The sagitta on a 20" F3.0 mirror is .417 inches. Sagitta is the depth of the curve at the center on the glass. That .417" number is huge for a mirror maker. As in, that's a lot of missing glass! You can see in the photos here that I can get a couple of fingers under the measuring stick I have set across the rim of the glass. This blank was created for us by Newport Glass Works, who also did the Blanchard grinding on the back, and the pre-generation. This one came out right on the numbers, with the generation job clocking in within a half inch of perfect. That saves me a lot of time, because I can start grinding a blank like that with 25-micron instead of #80 or #120. That's many hours avoided on the grinding machine.
This blank weighed in at 38 pounds. You can see the "swirly" marks left by Newport's diamond generator. You need to grind with 25-micron until those are all gone, and then a little more to get rid of sub-surface damage. For this, I ground with about 25 to 35 pounds of weight added on top of the mirror, running the fixed-post grinding machine full out at 60 rpm's.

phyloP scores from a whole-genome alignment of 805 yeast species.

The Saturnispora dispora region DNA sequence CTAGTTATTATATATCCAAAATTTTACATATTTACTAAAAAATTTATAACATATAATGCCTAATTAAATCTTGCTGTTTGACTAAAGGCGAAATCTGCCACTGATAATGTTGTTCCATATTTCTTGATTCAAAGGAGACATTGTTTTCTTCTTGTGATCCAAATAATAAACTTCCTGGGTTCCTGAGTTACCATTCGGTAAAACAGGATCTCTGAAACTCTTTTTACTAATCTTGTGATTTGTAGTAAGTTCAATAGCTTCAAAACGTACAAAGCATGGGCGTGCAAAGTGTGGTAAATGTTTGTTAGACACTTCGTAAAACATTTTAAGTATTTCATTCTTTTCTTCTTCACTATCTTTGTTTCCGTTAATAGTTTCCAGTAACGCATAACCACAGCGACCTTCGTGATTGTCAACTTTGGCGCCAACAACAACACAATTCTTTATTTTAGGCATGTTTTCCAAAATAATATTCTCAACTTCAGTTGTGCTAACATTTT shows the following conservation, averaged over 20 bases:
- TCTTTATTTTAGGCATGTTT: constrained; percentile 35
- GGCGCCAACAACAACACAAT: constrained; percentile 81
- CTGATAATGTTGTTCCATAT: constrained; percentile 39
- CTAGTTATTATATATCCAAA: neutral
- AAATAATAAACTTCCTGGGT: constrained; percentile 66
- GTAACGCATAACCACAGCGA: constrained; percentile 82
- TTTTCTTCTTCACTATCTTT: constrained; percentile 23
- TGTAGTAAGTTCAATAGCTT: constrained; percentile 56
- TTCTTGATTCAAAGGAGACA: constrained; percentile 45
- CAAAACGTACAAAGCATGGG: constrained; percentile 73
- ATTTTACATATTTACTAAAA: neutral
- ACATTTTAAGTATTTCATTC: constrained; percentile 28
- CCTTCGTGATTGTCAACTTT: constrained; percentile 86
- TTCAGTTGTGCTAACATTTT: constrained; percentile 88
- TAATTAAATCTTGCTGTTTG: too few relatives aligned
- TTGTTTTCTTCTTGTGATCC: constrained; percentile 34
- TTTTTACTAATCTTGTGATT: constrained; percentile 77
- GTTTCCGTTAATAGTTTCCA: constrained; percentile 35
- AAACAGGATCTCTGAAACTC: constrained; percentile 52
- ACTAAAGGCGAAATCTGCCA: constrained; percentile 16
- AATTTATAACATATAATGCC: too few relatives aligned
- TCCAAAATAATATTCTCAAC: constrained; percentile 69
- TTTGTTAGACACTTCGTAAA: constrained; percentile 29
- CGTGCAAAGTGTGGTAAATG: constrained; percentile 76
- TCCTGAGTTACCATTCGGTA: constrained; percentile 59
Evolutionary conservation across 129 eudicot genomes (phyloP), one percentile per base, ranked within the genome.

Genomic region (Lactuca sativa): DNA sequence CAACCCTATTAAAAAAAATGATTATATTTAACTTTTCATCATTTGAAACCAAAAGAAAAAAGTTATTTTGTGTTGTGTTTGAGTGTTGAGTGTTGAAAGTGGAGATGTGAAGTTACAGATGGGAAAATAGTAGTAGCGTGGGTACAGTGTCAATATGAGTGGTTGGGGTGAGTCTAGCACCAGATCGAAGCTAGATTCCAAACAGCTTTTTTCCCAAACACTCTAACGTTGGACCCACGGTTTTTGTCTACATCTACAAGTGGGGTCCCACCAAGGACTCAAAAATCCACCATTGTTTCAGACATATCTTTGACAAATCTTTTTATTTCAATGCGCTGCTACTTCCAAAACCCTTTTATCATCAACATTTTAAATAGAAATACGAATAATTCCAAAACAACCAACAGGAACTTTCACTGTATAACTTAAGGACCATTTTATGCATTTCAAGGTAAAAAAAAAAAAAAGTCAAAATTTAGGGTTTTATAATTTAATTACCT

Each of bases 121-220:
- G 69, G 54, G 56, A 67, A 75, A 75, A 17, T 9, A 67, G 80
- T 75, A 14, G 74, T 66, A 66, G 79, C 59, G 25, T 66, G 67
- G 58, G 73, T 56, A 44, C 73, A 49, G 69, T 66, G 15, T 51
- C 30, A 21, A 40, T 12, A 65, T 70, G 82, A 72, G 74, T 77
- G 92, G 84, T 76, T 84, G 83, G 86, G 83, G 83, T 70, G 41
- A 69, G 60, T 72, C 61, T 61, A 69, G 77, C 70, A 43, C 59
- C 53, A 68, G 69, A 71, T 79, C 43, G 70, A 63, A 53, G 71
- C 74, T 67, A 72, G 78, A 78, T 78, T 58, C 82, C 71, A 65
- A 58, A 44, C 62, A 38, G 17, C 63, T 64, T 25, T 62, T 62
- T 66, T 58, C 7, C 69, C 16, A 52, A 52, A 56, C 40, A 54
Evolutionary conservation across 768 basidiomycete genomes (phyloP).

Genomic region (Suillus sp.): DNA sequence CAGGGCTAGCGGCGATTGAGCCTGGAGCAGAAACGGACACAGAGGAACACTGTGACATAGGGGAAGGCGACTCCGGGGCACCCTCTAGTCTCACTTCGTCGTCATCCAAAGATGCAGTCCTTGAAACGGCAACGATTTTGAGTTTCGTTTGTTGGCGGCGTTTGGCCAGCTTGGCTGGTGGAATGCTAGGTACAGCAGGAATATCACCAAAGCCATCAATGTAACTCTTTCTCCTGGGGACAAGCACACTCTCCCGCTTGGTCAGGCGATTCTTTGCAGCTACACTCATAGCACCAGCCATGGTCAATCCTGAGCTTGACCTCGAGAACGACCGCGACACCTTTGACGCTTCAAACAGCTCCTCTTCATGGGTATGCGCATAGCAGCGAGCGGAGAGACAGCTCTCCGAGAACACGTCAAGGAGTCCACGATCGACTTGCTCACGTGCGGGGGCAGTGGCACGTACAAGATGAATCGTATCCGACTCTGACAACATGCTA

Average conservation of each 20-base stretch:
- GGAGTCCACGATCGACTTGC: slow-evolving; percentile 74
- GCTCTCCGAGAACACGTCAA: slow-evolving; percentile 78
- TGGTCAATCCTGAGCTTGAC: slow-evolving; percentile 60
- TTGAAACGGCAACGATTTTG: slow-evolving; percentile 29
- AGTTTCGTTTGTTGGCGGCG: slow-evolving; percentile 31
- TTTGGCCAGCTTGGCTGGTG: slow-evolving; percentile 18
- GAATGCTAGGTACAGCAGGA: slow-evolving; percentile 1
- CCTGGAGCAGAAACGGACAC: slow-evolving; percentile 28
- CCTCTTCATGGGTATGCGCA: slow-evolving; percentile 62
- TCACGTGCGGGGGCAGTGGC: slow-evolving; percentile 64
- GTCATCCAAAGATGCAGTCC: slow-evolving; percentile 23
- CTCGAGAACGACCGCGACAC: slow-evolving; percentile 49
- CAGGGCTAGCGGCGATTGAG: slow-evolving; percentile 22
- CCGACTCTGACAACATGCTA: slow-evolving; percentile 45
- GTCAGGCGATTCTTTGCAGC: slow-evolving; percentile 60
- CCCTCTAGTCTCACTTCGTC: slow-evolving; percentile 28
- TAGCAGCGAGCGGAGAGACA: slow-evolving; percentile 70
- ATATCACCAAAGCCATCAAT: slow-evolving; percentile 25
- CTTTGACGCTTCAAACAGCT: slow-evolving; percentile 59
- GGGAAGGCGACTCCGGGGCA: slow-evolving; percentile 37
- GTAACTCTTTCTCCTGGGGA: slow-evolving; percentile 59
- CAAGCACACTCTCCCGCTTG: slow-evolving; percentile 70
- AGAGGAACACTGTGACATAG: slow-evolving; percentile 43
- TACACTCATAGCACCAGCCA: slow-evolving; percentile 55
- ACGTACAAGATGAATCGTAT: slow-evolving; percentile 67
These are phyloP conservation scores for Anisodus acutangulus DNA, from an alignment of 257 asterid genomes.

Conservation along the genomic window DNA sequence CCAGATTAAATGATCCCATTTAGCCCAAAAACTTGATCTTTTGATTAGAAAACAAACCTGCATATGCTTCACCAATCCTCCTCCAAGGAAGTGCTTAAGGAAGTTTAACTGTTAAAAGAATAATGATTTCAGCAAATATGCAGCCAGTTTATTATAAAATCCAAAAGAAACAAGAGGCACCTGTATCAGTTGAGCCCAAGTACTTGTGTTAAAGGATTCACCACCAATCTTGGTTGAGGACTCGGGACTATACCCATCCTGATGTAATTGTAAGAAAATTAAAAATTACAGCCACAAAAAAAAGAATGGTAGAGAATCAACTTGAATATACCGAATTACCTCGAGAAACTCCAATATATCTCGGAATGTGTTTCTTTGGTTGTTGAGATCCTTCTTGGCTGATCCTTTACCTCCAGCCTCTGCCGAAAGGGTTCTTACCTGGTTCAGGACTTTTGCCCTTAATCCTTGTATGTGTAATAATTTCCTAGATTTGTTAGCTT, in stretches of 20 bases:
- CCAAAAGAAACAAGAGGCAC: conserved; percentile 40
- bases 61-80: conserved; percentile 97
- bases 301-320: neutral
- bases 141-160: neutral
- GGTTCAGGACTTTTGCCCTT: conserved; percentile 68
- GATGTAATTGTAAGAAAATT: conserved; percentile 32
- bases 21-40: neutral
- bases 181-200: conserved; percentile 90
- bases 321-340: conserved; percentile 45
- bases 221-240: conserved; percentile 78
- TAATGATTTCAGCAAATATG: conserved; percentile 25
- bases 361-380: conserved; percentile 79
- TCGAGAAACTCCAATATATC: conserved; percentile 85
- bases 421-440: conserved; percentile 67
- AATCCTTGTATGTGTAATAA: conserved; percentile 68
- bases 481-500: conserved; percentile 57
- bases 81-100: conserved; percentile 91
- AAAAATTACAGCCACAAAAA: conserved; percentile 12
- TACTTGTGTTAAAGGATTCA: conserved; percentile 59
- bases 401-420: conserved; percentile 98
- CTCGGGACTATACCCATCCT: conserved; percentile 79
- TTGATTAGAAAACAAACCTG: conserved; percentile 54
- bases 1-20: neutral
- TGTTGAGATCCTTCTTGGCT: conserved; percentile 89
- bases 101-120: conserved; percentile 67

After grinding and polishing, the mirror was figured by hand using sub-diameter pitch polishers. You can see a photo of the mirror on the test stand with a Couder mask in place. After the mirror was finished, it went to Majestic Coatings and Jeff Decker made it shiny for us. I also fabricated the large elliptical secondary mirror for this project, which Jeff coating as well.
I've heard from my client that this mirror is a top performer, with a terrific star test. On the FigureXP results of the Foucault test, you can see the software gave the mirror a Surface RMS Error of 3.3 nm, with a Strehl ratio calculated at .994. For this particular test series, FigureXP rated the mirror at a bit better than 1/23rd wave, P-V on the wavefront. The larger and faster the mirror, the smaller the surface errors must be to merit a great wave rating like that. You can see from the graph that the highest zone on the mirror is about 11 nm, in the outer area of the mirror. For those like me who prefer inches, that represents a zone that is .0000004 inches too high!